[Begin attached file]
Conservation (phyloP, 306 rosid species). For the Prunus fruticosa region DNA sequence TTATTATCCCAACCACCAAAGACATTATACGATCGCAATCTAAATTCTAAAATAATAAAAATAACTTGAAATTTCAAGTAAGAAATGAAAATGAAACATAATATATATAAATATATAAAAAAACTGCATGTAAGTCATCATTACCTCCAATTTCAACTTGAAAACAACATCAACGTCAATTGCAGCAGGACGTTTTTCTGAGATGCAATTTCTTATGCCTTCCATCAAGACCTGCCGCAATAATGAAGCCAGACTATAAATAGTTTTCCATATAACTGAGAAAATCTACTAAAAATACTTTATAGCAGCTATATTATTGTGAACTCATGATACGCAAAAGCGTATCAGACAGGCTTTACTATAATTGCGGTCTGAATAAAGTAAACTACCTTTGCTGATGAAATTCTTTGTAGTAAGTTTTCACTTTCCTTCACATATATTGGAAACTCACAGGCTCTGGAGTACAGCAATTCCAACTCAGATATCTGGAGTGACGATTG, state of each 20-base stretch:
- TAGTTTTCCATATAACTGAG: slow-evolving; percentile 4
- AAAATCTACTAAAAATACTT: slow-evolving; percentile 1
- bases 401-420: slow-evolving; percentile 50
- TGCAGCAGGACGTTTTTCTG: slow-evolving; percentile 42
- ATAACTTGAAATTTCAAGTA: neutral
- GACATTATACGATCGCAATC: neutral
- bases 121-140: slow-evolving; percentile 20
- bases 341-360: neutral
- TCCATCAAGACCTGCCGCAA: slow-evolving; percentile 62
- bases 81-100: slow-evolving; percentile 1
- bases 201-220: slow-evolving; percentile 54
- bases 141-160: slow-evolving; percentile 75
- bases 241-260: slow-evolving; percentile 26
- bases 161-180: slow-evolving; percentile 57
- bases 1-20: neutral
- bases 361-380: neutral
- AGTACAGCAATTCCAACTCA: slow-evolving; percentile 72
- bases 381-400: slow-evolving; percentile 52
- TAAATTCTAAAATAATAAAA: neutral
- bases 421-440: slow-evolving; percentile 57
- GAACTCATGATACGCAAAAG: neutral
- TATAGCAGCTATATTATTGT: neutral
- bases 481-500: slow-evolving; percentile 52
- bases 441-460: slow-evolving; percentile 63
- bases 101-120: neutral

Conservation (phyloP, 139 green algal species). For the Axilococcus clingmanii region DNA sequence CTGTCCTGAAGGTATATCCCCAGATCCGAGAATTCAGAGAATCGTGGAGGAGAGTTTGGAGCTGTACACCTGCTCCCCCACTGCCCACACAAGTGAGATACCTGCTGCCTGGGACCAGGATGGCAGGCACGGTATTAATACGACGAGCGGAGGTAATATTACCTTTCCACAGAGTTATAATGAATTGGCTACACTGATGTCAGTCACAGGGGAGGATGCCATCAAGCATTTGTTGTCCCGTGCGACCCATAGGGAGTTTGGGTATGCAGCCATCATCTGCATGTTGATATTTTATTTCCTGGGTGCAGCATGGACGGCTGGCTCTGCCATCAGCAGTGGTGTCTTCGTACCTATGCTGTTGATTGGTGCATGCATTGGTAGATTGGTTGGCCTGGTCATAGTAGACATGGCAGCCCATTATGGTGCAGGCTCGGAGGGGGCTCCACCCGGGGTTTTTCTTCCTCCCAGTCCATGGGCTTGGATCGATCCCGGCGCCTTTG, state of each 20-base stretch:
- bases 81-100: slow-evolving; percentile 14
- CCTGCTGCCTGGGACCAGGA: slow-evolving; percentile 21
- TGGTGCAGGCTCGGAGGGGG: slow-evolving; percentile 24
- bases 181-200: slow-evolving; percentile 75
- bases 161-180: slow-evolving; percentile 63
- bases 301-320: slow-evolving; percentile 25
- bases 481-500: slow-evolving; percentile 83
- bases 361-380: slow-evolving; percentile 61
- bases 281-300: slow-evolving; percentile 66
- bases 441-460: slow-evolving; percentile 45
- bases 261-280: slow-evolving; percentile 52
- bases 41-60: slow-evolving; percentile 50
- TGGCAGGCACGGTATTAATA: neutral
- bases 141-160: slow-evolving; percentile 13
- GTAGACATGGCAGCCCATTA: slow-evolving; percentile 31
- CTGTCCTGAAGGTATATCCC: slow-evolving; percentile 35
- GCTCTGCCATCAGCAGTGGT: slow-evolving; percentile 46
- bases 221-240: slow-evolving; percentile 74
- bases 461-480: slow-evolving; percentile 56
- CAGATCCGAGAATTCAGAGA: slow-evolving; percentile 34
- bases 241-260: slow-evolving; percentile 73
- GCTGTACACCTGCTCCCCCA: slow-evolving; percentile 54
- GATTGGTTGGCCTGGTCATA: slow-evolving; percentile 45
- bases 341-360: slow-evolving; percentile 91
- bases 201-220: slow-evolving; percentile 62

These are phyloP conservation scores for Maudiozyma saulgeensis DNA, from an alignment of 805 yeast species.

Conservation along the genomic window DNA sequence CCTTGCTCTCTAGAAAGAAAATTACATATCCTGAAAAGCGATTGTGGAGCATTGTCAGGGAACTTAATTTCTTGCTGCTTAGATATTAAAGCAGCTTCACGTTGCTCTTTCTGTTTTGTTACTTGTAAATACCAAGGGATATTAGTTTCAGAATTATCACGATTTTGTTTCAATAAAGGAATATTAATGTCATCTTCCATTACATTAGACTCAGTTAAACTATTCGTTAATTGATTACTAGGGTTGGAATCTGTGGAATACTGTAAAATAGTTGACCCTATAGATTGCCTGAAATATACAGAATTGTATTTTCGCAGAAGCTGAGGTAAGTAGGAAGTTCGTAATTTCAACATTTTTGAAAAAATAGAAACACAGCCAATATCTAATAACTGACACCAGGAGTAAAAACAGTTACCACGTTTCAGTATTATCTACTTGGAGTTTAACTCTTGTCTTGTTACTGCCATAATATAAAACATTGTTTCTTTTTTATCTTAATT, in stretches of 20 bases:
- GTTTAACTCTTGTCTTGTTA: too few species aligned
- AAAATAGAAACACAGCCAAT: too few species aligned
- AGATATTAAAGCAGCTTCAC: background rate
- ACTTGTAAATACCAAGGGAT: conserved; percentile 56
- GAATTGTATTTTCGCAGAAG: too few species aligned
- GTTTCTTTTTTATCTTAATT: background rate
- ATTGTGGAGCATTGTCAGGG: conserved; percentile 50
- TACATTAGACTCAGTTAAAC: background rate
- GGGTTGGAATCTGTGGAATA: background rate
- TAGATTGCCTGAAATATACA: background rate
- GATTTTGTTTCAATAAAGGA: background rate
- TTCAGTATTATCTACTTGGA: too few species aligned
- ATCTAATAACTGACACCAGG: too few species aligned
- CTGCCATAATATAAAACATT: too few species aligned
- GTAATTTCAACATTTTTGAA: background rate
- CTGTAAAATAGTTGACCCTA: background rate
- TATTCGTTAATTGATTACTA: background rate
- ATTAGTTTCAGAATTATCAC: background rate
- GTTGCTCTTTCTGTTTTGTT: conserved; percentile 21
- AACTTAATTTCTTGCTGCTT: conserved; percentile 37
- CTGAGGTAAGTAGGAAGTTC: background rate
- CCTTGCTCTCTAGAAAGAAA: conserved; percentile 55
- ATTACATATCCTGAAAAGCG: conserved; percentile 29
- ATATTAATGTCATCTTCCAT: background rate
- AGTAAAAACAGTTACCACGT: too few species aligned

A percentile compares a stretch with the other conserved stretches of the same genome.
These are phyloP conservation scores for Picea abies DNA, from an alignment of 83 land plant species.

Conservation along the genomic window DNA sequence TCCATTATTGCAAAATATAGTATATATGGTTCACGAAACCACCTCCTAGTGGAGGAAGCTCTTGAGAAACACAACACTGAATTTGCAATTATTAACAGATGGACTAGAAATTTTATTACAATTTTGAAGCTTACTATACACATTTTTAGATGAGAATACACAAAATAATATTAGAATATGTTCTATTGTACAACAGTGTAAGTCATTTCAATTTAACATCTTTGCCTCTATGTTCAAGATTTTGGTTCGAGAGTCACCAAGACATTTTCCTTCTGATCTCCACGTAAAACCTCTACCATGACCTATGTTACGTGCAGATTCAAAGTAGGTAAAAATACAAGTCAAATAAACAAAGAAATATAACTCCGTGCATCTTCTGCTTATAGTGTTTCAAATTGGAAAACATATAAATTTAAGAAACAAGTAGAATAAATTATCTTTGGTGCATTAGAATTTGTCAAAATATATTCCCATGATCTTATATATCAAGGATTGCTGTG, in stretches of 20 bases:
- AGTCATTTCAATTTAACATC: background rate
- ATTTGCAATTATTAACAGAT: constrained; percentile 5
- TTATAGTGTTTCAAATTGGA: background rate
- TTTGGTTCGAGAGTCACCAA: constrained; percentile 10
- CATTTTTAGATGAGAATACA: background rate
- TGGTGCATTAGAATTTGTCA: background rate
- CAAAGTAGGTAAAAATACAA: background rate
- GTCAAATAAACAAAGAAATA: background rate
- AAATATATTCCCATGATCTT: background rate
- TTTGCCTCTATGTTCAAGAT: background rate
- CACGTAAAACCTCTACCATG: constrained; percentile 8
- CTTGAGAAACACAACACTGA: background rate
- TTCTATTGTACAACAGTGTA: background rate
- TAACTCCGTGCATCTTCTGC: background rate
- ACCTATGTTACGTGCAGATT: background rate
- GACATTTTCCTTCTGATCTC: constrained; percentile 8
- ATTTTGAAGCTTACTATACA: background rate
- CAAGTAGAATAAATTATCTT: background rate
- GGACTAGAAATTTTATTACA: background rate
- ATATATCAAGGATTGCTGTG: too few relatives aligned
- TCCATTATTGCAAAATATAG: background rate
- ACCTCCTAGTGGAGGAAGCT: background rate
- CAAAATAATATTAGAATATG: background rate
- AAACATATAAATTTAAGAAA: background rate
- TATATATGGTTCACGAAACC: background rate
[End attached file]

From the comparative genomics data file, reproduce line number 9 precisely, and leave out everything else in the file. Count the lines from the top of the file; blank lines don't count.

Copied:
- bases 341-360: neutral